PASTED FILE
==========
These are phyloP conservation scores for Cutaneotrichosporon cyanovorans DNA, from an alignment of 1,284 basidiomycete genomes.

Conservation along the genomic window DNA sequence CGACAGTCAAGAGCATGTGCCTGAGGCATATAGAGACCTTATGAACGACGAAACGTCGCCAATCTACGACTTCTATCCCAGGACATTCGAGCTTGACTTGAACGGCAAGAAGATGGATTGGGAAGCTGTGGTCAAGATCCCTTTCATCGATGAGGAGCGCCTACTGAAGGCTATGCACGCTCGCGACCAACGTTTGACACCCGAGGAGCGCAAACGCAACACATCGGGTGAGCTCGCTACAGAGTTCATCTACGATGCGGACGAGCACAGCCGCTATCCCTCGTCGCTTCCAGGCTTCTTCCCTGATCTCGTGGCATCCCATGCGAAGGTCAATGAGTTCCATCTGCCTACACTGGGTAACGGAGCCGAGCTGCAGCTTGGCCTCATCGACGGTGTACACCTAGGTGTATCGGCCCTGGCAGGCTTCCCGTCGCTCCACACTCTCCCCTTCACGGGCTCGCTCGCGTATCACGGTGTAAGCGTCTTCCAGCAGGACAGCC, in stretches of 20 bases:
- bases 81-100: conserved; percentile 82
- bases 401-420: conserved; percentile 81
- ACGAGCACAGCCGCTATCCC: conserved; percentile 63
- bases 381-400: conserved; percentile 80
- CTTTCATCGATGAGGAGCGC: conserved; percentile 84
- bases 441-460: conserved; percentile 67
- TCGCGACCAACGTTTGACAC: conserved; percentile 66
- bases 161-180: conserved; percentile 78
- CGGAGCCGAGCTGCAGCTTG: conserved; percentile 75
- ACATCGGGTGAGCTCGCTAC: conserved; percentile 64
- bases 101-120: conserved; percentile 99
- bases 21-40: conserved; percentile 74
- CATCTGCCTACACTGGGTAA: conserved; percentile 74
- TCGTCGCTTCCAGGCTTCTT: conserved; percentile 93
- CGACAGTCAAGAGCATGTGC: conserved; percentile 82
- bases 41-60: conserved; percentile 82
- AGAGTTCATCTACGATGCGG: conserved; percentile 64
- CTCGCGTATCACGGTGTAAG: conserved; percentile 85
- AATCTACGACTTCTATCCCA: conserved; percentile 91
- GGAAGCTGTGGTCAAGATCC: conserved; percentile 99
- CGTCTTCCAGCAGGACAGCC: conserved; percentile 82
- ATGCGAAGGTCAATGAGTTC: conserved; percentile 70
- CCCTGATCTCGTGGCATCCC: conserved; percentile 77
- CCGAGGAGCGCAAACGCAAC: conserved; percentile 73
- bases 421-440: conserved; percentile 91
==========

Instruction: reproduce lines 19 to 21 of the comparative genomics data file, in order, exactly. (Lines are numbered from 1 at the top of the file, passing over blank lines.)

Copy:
- AGAGTTCATCTACGATGCGG: conserved; percentile 64
- CTCGCGTATCACGGTGTAAG: conserved; percentile 85
- AATCTACGACTTCTATCCCA: conserved; percentile 91